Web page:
The price of Narcan — the lifesaving heroin-overdose antidote — has skyrocketed, with one formulation rising more than 500 percent in two years, an article in the prestigious New England Journal of Medicine reported.
Although Narcan first hit the market in 1971, demand has skyrocketed as the nationwide heroin epidemic worsens. And with more potent opioids on the street, the largest consumers of the drug, fire-rescue workers, are finding they need multiple doses to revive overdose victims.
In 2015, Palm Beach County Fire Rescue spent $55,000 on naloxone, the generic version of the drug. In the first nine months of 2016, the department spent $183,000. That does not include spending in cities with their own police and fire-rescue departments, such as Delray Beach.
On Tuesday, a private Lake Worth drug treatment center donated $25,000 to Palm Beach County Fire Rescue to buy Narcan. The donation by The Treatment Center of the Palm Beaches will affect about 700 patients, or the rough equivalent of three to four months of emergency overdose calls, said Rich Ellis, fire rescue’s emergency medical services chief.
So far this year, county fire-rescue crews have responded to 2,383 calls where naloxone was used. By the end of December, Ellis said, the number could nearly double the roughly 1,300 calls in 2015. Fire rescue’s budget for naloxone is $289,000.
“This societal problem knows no boundaries in Palm Beach County,” Fire Rescue Chief Jeff Collins said. “It goes from north to south, from coast to coast. We run calls all day long on heroin overdoses.”
Next year, crews will start using a nasal spray version of the drug, which also can be applied through an auto-injector designed for people without medical training.
“That will be more efficient,’’ Collins said. “Currently, when we administer Narcan, it comes by the box and when you break it open for one patient, they may need half the actual dosage and you have to throw the other half out.”
The patented single-dose auto-injector sold by Evzio, which provides real-time, audible instructions on how to use the device, has seen the biggest spike in cost, the New England Journal of Medicine article said. In 2014, a two-pack of single-use prefilled auto-injectors cost $690, according to the article. The current price is $4,500.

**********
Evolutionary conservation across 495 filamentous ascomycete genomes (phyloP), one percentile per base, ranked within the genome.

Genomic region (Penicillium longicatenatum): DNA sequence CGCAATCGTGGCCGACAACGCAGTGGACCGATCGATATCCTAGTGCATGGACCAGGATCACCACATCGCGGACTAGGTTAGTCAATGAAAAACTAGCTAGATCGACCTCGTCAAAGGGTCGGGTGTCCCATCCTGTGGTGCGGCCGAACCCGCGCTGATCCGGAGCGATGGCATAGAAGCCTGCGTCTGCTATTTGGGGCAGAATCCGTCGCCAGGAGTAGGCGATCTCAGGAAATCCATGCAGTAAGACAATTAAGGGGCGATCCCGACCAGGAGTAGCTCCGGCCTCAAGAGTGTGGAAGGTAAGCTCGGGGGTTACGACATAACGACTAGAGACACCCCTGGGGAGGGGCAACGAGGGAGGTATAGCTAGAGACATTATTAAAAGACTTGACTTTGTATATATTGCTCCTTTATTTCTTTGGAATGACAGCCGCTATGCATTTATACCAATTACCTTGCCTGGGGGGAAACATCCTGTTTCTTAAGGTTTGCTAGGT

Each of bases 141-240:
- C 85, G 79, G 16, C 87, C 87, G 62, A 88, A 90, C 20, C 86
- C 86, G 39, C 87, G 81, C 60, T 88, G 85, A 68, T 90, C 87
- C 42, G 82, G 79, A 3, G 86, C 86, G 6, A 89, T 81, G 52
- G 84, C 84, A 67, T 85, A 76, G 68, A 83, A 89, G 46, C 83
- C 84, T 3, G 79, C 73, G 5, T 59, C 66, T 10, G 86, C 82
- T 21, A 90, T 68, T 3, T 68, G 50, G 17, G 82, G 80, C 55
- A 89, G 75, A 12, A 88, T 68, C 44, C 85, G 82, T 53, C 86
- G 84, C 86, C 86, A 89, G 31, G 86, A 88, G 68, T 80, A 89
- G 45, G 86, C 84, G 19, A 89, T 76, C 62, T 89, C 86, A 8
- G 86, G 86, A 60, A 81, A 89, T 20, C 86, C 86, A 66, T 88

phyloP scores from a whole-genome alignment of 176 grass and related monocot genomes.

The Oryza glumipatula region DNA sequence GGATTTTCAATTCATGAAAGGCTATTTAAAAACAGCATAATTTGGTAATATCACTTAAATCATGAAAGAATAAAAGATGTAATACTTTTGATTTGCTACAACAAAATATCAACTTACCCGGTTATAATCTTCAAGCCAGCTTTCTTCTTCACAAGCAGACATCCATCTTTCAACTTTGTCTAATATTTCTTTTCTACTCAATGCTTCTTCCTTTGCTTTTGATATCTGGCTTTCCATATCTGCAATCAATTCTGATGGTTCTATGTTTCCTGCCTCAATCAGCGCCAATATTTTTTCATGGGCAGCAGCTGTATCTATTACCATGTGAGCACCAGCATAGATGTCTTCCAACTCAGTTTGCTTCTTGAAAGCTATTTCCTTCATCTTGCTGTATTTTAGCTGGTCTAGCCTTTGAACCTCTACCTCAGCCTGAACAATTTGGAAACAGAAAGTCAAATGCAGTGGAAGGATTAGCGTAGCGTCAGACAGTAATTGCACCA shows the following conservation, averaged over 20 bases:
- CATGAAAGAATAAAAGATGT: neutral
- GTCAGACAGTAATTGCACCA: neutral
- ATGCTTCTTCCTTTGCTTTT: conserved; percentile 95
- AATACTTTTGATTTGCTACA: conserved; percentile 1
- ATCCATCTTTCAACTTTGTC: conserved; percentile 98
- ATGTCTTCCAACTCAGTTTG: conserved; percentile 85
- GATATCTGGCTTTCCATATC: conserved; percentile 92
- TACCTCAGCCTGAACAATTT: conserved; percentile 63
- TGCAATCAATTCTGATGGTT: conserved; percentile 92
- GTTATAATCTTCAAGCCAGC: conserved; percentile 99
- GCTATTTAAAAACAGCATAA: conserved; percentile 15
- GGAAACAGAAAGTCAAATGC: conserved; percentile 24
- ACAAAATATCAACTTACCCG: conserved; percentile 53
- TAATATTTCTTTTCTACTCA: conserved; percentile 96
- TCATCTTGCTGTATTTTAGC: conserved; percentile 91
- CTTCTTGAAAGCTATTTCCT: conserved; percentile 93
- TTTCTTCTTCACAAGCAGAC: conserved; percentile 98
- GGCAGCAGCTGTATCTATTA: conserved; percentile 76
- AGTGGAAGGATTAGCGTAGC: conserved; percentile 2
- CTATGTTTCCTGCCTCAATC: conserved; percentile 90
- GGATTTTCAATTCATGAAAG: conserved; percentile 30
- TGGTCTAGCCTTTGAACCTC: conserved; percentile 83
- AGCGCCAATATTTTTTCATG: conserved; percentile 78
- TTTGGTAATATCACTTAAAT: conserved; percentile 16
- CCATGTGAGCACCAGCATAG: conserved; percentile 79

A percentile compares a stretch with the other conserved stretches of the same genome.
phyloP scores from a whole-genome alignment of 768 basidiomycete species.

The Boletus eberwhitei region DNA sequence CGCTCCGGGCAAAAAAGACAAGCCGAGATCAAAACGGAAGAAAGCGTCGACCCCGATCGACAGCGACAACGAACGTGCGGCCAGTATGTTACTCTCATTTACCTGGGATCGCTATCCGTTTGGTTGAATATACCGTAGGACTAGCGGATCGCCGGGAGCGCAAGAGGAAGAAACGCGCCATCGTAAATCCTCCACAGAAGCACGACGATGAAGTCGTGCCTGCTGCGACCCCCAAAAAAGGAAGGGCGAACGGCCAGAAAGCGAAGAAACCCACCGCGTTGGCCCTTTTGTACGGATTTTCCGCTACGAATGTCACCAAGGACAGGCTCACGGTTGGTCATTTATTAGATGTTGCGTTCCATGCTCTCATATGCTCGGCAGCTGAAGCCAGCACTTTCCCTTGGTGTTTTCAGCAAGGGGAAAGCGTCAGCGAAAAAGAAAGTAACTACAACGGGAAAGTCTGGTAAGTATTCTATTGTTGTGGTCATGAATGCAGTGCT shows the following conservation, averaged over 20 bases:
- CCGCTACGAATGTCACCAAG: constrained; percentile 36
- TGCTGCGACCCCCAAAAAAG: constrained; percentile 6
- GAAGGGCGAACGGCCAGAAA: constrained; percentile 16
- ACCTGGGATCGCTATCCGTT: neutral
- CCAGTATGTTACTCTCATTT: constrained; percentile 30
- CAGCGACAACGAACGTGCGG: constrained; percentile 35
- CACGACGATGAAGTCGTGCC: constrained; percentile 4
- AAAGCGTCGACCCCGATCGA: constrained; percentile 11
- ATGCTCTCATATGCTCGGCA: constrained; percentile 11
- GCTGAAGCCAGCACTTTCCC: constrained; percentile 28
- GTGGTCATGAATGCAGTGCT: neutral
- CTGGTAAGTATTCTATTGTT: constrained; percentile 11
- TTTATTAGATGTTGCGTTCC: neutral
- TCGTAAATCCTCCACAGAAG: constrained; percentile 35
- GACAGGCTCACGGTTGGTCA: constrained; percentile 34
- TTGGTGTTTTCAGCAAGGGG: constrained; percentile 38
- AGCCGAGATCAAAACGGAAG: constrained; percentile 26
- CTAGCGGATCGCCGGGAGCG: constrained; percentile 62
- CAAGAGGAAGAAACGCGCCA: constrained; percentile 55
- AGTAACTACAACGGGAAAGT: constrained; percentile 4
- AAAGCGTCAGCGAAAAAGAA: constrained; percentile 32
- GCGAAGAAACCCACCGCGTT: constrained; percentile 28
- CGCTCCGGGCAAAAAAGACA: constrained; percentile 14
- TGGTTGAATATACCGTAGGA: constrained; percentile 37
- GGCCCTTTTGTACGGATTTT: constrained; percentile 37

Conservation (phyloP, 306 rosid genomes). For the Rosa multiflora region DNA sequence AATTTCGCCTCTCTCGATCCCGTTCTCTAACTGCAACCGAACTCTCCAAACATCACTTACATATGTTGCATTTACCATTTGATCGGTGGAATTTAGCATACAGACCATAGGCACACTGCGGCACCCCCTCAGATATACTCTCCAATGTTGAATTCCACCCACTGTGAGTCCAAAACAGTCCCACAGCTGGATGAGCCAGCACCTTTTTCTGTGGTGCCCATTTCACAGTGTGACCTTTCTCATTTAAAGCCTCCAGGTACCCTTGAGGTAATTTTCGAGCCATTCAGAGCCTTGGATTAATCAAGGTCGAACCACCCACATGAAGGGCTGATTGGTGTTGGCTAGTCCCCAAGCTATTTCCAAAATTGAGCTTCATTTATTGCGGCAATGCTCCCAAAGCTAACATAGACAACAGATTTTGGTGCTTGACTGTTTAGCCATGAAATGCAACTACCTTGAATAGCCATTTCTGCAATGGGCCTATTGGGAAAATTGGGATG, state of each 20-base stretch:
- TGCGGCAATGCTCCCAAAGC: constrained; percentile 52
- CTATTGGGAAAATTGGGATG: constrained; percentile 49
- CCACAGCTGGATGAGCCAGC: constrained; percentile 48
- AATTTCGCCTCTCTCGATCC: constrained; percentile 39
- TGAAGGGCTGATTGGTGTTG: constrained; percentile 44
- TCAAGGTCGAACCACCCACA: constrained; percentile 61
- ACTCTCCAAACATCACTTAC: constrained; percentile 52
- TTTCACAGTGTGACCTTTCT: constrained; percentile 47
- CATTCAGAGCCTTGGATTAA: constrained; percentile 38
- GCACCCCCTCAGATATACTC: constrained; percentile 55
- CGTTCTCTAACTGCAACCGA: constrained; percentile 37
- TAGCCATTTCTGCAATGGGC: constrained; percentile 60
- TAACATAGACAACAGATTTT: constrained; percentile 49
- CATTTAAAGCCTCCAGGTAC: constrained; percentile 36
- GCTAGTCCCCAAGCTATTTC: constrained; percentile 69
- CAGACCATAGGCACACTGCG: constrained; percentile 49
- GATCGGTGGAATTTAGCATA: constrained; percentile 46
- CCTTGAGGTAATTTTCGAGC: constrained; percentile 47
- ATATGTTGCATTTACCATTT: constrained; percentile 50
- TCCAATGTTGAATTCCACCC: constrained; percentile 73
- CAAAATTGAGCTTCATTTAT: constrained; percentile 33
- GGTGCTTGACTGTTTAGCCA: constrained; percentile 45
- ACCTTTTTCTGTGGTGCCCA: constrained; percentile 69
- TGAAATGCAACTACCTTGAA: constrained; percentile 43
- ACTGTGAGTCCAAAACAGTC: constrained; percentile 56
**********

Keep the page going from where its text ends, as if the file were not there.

Evzio is made by kale′o, a Richmond, Va., pharmaceutical company. In a statement, the company pointed out that it has programs and a hotline, 877-438-9463, to provide the product for free, whether the patient is covered by insurance or not. The company said it also has donated more than 150,000 auto-injectors to more than 250 agencies in 34 states.
“We believe the most important cost for Evzio is the out-of-pocket cost to patients and their family and friends, and we have taken appropriate actions to ensure those who most need our innovative and potentially lifesaving product are able to access it,” the company said.
The average price of the nasal spray, two-pack is $150, unchanged since it was approved in 2015. This formulation is available at CVS pharmacies in Florida.
The average price of the most widely used injectible, a o.4 mg vial, has risen 129 percent since 2012, from $62.29 to $142.49.
The authors of the article, published Dec. 8, liken the increase to price hikes imposed by Mylan, the manufacturer of the EpiPen.
“The naloxone situation has not garnered the type of attention or outrage inspired by that case, perhaps in part because of the stigma associated with opioid use,” the article said.
The authors suggest governments could buy in bulk, “which would create stable demand that might motivate additional companies to begin manufacturing this medication.” This strategy has been used for vaccine manufacturing.
Another option to control costs: Invoking federal law to contract with manufacturers on behalf of the federal government to produce less costly versions in exchange for reasonable royalties, an approach considered for procuring an antibiotic during the anthrax threat in 2001.
Officials also could allow imports of generics from international manufacturers that meet U.S. production standards.
To promote transparency in drug pricing, lawmakers could follow initiatives like those taken in Vermont, where new legislation requires companies to justify price increases.
In Washington, recently proposed legislation would require makers of certain drugs to report to the Department of Health and Human Services when the price of a drug increases at least 10 percent in a 12-month period. The bill has bipartisan support.
While Palm Beach County Fire-Rescue officials are not actively seeking donations, they hope The Treatment Center’s gesture will spur other private companies in the addiction-treatment industry to donate money for naloxone.
“The donation by The Treatment Center is the tip of the spear,’’ said Palm Beach County Fire Rescue Capt. Houston Park, who has organized a countywide Heroin Task Force.
“They stepped up to the plate on a community effort. With depletion of Narcan as a quickly as we are going through it, any time we get money like this, it’s a tremendous support.”
What The Post reported
In an unprecedented examination of autopsy and other death records, The Palm Beach Post found that 216 people died in 2015 from heroin-related overdoses in Palm Beach County. The epidemic is more lethal than traffic crashes or homicides.
Read our special report at myPalmBeachPost.com/generationheroin.